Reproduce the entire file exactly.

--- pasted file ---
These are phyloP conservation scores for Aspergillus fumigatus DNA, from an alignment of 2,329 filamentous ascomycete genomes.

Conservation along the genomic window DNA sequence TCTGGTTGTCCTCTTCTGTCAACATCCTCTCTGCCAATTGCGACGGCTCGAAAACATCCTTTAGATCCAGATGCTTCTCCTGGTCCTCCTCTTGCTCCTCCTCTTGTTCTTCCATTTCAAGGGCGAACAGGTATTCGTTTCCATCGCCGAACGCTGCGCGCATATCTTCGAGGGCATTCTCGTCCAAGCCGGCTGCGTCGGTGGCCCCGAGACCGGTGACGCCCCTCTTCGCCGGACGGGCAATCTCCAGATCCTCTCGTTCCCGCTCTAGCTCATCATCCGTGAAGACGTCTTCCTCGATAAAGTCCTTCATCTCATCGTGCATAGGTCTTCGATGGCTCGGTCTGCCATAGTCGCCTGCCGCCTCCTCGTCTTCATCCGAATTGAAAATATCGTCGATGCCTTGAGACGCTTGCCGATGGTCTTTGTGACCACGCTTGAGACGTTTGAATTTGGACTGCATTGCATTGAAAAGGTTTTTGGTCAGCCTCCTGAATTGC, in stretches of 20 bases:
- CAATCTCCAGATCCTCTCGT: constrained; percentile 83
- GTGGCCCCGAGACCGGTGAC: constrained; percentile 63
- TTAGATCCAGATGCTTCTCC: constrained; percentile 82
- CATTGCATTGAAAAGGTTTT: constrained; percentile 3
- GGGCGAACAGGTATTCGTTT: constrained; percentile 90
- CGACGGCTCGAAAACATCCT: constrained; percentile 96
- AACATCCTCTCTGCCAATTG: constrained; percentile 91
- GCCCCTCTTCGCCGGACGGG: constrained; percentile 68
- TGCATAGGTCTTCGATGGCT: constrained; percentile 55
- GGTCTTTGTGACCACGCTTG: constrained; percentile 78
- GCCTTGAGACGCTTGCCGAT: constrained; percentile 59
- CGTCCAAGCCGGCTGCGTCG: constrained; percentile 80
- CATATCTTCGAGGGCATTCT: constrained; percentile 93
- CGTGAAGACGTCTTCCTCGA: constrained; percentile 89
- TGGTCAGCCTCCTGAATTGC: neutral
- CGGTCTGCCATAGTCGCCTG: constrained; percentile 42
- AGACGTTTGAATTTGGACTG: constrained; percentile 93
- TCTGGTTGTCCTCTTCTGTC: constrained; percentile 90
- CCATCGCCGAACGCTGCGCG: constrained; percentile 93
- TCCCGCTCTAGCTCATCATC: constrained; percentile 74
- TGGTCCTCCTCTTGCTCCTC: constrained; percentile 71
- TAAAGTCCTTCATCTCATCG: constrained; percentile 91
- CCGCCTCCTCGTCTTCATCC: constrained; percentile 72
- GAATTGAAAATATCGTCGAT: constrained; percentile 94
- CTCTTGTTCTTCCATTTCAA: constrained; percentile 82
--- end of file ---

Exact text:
These are phyloP conservation scores for Aspergillus fumigatus DNA, from an alignment of 2,329 filamentous ascomycete genomes.

Conservation along the genomic window DNA sequence TCTGGTTGTCCTCTTCTGTCAACATCCTCTCTGCCAATTGCGACGGCTCGAAAACATCCTTTAGATCCAGATGCTTCTCCTGGTCCTCCTCTTGCTCCTCCTCTTGTTCTTCCATTTCAAGGGCGAACAGGTATTCGTTTCCATCGCCGAACGCTGCGCGCATATCTTCGAGGGCATTCTCGTCCAAGCCGGCTGCGTCGGTGGCCCCGAGACCGGTGACGCCCCTCTTCGCCGGACGGGCAATCTCCAGATCCTCTCGTTCCCGCTCTAGCTCATCATCCGTGAAGACGTCTTCCTCGATAAAGTCCTTCATCTCATCGTGCATAGGTCTTCGATGGCTCGGTCTGCCATAGTCGCCTGCCGCCTCCTCGTCTTCATCCGAATTGAAAATATCGTCGATGCCTTGAGACGCTTGCCGATGGTCTTTGTGACCACGCTTGAGACGTTTGAATTTGGACTGCATTGCATTGAAAAGGTTTTTGGTCAGCCTCCTGAATTGC, in stretches of 20 bases:
- CAATCTCCAGATCCTCTCGT: constrained; percentile 83
- GTGGCCCCGAGACCGGTGAC: constrained; percentile 63
- TTAGATCCAGATGCTTCTCC: constrained; percentile 82
- CATTGCATTGAAAAGGTTTT: constrained; percentile 3
- GGGCGAACAGGTATTCGTTT: constrained; percentile 90
- CGACGGCTCGAAAACATCCT: constrained; percentile 96
- AACATCCTCTCTGCCAATTG: constrained; percentile 91
- GCCCCTCTTCGCCGGACGGG: constrained; percentile 68
- TGCATAGGTCTTCGATGGCT: constrained; percentile 55
- GGTCTTTGTGACCACGCTTG: constrained; percentile 78
- GCCTTGAGACGCTTGCCGAT: constrained; percentile 59
- CGTCCAAGCCGGCTGCGTCG: constrained; percentile 80
- CATATCTTCGAGGGCATTCT: constrained; percentile 93
- CGTGAAGACGTCTTCCTCGA: constrained; percentile 89
- TGGTCAGCCTCCTGAATTGC: neutral
- CGGTCTGCCATAGTCGCCTG: constrained; percentile 42
- AGACGTTTGAATTTGGACTG: constrained; percentile 93
- TCTGGTTGTCCTCTTCTGTC: constrained; percentile 90
- CCATCGCCGAACGCTGCGCG: constrained; percentile 93
- TCCCGCTCTAGCTCATCATC: constrained; percentile 74
- TGGTCCTCCTCTTGCTCCTC: constrained; percentile 71
- TAAAGTCCTTCATCTCATCG: constrained; percentile 91
- CCGCCTCCTCGTCTTCATCC: constrained; percentile 72
- GAATTGAAAATATCGTCGAT: constrained; percentile 94
- CTCTTGTTCTTCCATTTCAA: constrained; percentile 82